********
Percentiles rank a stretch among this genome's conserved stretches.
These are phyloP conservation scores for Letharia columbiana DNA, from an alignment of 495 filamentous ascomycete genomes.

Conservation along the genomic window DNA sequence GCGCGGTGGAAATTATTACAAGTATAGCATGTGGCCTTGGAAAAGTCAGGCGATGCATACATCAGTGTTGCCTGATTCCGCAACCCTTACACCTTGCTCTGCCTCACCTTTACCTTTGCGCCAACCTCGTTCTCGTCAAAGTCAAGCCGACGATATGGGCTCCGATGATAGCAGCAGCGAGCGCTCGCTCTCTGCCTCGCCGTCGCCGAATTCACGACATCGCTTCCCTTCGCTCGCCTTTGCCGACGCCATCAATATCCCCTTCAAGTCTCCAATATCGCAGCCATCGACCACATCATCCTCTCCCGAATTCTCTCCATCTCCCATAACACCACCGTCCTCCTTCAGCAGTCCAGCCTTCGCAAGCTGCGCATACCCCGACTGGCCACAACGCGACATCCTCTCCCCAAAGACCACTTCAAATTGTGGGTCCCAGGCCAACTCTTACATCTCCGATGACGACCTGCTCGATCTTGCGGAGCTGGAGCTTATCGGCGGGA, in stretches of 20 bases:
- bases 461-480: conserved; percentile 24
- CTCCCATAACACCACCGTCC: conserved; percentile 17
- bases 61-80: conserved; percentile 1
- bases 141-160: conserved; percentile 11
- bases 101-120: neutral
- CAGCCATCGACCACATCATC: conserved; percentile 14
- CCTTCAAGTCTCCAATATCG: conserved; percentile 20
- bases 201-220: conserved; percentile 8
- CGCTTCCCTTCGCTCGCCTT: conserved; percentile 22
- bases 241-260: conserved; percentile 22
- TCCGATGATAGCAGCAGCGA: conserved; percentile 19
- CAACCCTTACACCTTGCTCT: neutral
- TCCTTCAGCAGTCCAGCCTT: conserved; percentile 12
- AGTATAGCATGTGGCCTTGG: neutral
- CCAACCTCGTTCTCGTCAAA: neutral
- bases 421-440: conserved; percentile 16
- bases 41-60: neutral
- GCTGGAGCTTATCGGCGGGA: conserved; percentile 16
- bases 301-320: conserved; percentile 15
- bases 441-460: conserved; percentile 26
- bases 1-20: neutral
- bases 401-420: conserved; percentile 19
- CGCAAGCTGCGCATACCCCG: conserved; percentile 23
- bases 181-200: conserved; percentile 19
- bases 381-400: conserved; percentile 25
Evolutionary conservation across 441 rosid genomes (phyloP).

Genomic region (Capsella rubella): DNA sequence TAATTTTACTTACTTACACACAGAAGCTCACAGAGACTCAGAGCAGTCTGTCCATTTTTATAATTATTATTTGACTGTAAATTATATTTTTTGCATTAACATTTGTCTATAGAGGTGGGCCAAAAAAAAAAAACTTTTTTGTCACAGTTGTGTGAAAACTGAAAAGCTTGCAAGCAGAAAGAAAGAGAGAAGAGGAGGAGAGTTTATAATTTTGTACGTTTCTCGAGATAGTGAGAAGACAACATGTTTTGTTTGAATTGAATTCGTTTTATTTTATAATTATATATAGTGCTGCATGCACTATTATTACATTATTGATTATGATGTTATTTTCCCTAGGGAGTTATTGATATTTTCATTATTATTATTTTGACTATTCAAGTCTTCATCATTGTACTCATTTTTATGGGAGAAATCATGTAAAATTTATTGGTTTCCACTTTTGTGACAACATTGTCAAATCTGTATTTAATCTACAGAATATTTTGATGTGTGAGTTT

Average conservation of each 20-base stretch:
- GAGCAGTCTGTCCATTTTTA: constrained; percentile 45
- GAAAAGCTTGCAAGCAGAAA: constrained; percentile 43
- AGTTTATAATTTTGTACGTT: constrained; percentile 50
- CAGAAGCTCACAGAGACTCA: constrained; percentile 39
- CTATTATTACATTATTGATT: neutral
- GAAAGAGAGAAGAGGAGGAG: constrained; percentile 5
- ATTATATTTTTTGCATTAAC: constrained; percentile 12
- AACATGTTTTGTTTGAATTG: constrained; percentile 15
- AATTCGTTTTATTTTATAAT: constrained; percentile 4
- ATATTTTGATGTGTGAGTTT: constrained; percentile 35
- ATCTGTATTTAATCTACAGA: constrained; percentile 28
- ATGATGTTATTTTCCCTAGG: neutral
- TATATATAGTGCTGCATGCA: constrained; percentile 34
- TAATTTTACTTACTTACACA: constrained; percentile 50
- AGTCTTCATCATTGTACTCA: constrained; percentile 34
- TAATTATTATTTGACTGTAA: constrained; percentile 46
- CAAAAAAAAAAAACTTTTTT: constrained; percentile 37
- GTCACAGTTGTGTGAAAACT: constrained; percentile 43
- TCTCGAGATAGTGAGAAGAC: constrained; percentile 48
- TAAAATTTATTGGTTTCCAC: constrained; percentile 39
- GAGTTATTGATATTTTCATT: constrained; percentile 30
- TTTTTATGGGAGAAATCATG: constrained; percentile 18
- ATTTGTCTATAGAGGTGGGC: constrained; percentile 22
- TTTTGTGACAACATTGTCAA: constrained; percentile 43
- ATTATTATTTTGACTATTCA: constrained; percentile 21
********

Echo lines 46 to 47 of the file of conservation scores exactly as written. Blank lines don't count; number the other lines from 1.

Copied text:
- AGTCTTCATCATTGTACTCA: constrained; percentile 34
- TAATTATTATTTGACTGTAA: constrained; percentile 46